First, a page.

Plaintiff alleges that he has “sworn statements” from “Nestor, ” with Solar Works Energy, and from Modernize Inc. which connect the telemarketing calls to “Defendants herein” as the “source of the ‘lead, '” meaning Plaintiff's name and phone number. (Id.) at ¶¶ 35-36. These allegedly sworn statements are not attached to the Complaint or to the Response.

         Plaintiff contends that Defendants are vicariously liable for violations of the TCPA and UPA, and for common law claims because “Defendants herein” provided the “leads” to Nestor” and Modernize. Plaintiff does not allege that Sunrun itself initiated or otherwise placed the offending telephone calls.

         Plaintiff filed his Complaint in the Second Judicial District for the State of New Mexico on August 2, 2018. (Doc. 10-1). Sunrun filed its Notice of Removal to this Court on September 12, 2018, based on federal question and supplemental jurisdiction pursuant to 28 U.S.C. §§ 1331 and 1367. (Doc. 1). Sunrun now moves for dismissal under Rules 12(b)(1) for lack of subject matter jurisdiction, contending Plaintiff did not adequately allege Article III standing; 12(b)(5) for insufficient service of process; and 12(b)(6) for failure to state a claim upon which relief can be granted.

         II. Discussion

         Plaintiff does not challenge removal of this matter. Nevertheless, it appears that this case meets the requirements for removal under 28 U.S.C. § 1441 because the Complaint clearly invokes federal question jurisdiction and was timely removed. However, as explained below, mere invocation of a federal question and technical compliance with the removal statute alone are not enough to survive the Rule 12(b)(1) challenge in this case.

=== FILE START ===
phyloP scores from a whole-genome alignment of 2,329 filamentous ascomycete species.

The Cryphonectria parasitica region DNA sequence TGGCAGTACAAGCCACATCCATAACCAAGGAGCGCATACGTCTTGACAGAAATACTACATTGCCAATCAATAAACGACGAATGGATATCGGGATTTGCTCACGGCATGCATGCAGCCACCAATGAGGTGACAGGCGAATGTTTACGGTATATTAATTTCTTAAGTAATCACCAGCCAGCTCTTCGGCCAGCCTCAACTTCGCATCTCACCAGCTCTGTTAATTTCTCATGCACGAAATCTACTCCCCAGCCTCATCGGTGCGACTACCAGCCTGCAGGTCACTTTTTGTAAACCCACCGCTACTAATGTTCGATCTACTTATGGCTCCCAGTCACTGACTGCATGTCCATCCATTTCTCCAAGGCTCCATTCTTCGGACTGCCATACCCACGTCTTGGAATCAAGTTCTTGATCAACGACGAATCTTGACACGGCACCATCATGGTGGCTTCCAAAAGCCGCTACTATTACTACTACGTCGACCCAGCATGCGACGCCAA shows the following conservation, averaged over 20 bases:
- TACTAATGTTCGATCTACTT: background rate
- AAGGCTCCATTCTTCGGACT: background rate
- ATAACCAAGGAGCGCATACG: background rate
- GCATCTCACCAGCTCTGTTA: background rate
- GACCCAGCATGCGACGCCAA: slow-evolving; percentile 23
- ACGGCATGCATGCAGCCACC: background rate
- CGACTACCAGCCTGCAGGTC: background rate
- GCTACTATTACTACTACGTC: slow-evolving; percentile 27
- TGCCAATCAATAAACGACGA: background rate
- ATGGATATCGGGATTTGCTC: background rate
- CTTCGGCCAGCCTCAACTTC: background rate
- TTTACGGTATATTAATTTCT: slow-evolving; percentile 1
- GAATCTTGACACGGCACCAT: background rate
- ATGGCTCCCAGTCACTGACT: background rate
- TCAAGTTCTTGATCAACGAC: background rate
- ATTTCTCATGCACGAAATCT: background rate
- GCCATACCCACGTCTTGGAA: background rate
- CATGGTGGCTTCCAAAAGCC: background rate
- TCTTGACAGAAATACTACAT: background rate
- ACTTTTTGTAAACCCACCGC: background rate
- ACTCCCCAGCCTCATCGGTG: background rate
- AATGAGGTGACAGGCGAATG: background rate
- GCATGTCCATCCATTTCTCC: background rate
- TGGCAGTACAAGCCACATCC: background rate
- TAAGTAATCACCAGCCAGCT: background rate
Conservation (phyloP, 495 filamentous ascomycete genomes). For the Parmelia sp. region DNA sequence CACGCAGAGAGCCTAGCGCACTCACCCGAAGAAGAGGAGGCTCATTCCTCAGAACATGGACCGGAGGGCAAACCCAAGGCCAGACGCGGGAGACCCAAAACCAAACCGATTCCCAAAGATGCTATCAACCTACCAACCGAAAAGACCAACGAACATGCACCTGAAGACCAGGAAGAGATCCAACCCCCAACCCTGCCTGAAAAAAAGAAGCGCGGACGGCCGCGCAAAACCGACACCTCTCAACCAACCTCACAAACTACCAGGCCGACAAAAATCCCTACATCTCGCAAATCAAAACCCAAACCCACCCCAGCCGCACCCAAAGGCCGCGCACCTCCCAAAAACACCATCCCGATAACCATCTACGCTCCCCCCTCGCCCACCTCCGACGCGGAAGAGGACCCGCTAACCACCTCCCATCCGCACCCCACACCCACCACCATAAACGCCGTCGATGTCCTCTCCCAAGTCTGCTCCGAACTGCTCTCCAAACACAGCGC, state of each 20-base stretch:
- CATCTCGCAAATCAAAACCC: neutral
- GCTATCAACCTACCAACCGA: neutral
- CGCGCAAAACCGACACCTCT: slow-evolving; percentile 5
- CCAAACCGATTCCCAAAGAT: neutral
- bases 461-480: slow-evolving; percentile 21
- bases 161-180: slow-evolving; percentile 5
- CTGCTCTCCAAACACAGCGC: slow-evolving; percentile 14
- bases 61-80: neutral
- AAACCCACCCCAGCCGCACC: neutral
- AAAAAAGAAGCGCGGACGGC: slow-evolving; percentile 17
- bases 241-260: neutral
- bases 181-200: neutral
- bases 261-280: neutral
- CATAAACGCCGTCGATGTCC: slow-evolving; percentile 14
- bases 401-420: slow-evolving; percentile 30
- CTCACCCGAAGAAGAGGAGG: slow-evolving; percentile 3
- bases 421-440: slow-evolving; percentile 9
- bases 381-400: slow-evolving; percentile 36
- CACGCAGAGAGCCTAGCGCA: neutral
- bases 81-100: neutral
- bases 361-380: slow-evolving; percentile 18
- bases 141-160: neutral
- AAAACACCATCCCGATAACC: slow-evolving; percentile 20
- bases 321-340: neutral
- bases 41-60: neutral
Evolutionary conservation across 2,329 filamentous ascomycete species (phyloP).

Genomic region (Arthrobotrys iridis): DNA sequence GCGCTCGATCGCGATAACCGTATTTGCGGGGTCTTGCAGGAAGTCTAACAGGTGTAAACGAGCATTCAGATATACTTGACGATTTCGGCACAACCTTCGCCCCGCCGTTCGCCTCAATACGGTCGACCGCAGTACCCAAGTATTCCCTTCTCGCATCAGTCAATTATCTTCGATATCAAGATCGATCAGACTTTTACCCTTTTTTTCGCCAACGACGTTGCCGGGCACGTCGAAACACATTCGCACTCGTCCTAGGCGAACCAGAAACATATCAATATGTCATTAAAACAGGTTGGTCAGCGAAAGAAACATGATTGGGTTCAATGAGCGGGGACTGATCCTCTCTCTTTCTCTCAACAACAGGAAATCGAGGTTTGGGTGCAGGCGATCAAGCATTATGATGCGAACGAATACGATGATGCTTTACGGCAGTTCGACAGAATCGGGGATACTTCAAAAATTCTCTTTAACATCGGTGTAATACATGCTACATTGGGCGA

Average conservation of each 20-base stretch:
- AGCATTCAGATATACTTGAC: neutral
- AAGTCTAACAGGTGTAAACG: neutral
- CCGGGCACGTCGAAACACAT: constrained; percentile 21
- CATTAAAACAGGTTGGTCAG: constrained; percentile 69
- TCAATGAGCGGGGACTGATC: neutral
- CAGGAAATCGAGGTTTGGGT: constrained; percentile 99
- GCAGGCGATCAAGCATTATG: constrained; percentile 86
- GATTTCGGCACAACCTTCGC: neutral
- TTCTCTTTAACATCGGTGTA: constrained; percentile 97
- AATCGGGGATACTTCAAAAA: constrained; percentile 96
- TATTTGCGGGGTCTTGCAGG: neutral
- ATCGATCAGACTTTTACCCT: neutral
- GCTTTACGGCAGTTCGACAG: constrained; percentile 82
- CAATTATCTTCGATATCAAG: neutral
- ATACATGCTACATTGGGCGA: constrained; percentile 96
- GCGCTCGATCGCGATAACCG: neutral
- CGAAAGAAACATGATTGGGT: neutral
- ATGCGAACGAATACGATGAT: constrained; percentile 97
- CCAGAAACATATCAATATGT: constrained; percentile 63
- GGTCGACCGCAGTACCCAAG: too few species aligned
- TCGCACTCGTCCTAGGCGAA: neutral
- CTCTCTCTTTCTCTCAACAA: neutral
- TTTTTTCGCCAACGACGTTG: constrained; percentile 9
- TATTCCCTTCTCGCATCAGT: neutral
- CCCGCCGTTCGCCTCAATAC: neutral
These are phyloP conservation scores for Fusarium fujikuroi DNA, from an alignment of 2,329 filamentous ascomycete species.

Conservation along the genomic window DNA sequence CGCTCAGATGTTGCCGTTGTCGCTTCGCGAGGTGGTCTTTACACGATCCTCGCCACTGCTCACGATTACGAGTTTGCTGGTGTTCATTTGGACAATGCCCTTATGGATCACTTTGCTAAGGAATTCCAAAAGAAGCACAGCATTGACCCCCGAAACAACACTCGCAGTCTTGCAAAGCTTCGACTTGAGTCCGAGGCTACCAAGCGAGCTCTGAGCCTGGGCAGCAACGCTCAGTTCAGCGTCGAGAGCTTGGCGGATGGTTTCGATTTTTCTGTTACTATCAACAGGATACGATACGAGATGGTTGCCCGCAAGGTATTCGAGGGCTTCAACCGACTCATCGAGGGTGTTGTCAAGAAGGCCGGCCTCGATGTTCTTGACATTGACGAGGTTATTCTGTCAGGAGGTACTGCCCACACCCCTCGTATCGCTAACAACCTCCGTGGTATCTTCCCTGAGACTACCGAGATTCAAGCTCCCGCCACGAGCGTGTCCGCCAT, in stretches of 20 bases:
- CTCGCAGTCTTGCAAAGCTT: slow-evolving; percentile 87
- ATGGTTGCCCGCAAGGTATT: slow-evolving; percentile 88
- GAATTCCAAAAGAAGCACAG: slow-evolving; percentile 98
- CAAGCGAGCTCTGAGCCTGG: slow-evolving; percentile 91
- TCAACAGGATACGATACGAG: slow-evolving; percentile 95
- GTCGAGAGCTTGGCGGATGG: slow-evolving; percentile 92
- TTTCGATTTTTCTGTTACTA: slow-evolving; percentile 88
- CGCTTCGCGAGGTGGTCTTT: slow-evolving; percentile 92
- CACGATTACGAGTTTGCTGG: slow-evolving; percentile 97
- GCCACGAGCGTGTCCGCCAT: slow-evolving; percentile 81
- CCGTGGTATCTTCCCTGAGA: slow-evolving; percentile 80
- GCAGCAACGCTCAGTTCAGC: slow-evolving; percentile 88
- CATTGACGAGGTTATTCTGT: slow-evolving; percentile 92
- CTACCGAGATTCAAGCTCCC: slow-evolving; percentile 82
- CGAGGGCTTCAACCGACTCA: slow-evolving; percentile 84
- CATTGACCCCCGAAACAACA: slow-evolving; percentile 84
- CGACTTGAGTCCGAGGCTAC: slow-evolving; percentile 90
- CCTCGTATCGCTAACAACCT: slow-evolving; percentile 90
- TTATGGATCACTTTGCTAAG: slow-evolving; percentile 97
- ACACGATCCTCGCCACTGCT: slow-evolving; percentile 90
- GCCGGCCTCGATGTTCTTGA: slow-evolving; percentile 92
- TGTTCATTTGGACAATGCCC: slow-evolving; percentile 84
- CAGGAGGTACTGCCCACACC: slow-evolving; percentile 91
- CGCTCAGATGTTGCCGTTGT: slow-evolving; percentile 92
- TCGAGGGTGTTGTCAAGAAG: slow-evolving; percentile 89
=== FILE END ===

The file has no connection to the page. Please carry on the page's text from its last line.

The Constitution “endows the federal courts with ‘[t]he judicial Power of the United States.'” Spokeo, Inc. v. Robins, 136 S.Ct. 1540, 1547 (2016) (quoting Art. III, § 1). While “[t]he judicial Power of the United States” is not fully defined, the Constitution specifies “that this power extends only to ‘Cases' and ‘Controversies[.]'” Id. (quoting Art. III, § 2). No principle is more fundamental to the judiciary's proper role in our system of government than the constitutional limitation of federal court jurisdiction to actual cases or controversies. Id.; Raines v. Byrd, 521 U.S. 811, 818 (1997); Simon v. Eastern Kentucky Welfare Rights Org., 426 U.S. 26, 37 (1976). “Standing to sue is a doctrine rooted in the traditional understanding of a case or controversy.” Spokeo, Inc., 136 S.Ct. at 1547. “[S]tanding ‘is an essential and unchanging part of the case-or-controversy requirement of Article III.'” Collins v. Daniels, 916 F.3d 1302, 1312 (10th Cir. 2019) (alteration in original) (quoting S. Utah Wilderness All. v. Palma, 707 F.3d 1143, 1153 (10th Cir. 2013)); Lujan v. Defs. of Wildlife, 504 U.S. 555, 560 (1992) (same).

To satisfy Article III's standing requirements, a plaintiff must show: “(1) [he] has suffered an ‘injury in fact' that is (a) concrete and particularized and (b) actual or imminent, not conjectural or hypothetical; (2) the injury is fairly traceable to the challenged action of the defendant; and (3) it is likely, as opposed ...